Facing his inability either to forget Nancy Coldstream or to resolve his feelings for her (he whips wildly between hatred and tenderness, between jealousy and desire), MacNeice sets out to do what any self-respecting intellectual would do: he tries to analyze, to “assess” Nancy’s physical beauty, paradoxical spirit, even her “taste in dress.” Acknowledging that it’s hard for “hungry / Love [to] be a proper analyst,” MacNeice does give it the old college try. Nancy’s emotions, he concludes, are “dialectical,” though he admits that this might just be a nice way of saying that she’s fickle. He tries to think through the logic that might drive her “changes” and “moods,” her “kaleidoscopic ways.” We might hear a thumb on the scale in the poet’s diction here: “intractable, virulent, hypercritical / With a bitter tongue,” “careless,” “at times malicious.” Ouch. What is it about her that attracts him? MacNeice seems to wonder about this as much as we do. Rational thought is hard for the lovelorn.

Blessedly, it has been some time since I had to struggle with the deep ambivalence MacNeice dramatizes in this section, but it was not so long ago that I can’t still remember—can’t still feel—that push and pull in the wake of a breakup. For a solid month after the last such catastrophe I endured, I made lists of all my ex’s shortcomings, led a cleansing ritual to rid my house of toxic energy, totted up the reasons why we’d never been right for each other, yet my stupid heart leapt in my chest each time I thought I saw her car or caught a glimpse of someone whose hair, from behind, looked like hers. Even though the country was in the throes of a financial crisis, and I had new classes to prepare and proofs to read for a forthcoming book, such was the stuff that ate up my attention. What misery.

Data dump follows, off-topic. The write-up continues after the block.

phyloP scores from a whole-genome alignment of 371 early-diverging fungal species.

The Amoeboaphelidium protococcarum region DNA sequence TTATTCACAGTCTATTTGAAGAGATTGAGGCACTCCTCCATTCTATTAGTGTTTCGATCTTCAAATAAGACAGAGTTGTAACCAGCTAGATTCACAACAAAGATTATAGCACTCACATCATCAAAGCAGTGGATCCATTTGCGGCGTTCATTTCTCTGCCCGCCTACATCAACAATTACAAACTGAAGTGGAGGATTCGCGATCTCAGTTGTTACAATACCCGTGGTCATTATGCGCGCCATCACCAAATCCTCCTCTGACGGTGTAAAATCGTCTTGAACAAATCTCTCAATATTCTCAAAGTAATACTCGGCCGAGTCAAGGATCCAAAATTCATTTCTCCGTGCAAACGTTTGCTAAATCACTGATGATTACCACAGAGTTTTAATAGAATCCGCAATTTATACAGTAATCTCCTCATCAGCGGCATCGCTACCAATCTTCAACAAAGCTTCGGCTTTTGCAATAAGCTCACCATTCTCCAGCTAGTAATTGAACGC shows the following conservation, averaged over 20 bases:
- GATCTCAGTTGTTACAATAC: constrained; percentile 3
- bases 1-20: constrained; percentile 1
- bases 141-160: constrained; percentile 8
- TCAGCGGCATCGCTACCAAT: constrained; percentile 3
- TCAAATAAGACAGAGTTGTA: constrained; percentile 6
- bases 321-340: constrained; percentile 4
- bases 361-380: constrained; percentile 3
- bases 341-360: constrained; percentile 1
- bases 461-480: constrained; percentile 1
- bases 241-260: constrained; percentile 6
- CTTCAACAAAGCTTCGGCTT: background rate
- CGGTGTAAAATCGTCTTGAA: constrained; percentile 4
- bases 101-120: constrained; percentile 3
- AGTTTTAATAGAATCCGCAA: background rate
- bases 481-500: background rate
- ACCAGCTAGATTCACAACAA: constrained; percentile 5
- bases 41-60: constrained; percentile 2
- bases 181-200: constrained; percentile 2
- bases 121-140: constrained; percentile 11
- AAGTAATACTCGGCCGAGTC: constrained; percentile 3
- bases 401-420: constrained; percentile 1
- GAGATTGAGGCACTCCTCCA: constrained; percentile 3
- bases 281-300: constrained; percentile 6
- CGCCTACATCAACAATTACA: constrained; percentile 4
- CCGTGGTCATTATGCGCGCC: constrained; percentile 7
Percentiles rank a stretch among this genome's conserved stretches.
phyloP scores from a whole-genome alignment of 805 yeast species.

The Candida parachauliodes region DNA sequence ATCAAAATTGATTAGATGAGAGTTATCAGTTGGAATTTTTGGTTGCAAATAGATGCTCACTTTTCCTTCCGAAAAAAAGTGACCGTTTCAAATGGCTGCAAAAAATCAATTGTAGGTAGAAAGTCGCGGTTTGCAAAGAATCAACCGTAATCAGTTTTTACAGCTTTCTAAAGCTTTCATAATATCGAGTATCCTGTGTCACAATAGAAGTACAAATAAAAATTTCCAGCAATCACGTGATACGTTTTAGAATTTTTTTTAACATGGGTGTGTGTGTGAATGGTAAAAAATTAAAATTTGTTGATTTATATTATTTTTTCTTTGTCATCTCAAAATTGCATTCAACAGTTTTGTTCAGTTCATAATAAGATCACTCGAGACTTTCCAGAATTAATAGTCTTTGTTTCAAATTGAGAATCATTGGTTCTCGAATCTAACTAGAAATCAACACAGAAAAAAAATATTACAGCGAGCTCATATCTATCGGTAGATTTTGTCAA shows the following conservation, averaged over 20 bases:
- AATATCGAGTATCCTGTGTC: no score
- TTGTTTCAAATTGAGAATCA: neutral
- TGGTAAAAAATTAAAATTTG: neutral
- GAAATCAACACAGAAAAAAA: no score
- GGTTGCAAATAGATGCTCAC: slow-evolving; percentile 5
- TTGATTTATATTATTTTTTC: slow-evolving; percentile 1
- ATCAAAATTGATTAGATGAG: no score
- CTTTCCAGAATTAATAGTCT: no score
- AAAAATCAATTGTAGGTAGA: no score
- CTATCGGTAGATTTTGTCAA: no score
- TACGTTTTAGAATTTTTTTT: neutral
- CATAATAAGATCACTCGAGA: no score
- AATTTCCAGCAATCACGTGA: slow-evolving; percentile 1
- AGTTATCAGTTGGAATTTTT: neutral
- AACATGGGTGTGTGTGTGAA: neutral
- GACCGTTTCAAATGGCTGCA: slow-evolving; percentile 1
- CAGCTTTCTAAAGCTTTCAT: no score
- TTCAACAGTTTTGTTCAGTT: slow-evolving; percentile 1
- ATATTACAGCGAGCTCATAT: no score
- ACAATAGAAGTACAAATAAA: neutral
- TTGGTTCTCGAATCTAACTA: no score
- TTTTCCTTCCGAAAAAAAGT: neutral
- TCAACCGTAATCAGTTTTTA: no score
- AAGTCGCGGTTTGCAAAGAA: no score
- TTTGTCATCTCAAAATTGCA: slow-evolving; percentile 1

After trying for some twenty lines to analyze both Nancy and his feelings for her, MacNeice throws up his hands, concluding that he can’t weigh his “hopes and fears” in “pros and cons.” The last dozen lines of the section make a shift that is familiar from earlier sections of the poem as MacNeice abandons the discourse of analysis and a diction of abstraction and advances, instead, concrete imagery and appeals to the senses: “I see the future glinting with your presence / Like moon on a slate roof” as the month of October burns itself out in “all the colors of a scrambled sunset.” This focus on the particularity and presence of the phenomenal world brings MacNeice to a nicely poised resolution. Though the autumn brings about a figurative death by fire, a mode of being in the world that sets analysis aside and dwells instead on the senses’ impressions will reveal the reality of natural cycles and find the world coming back to life in spring.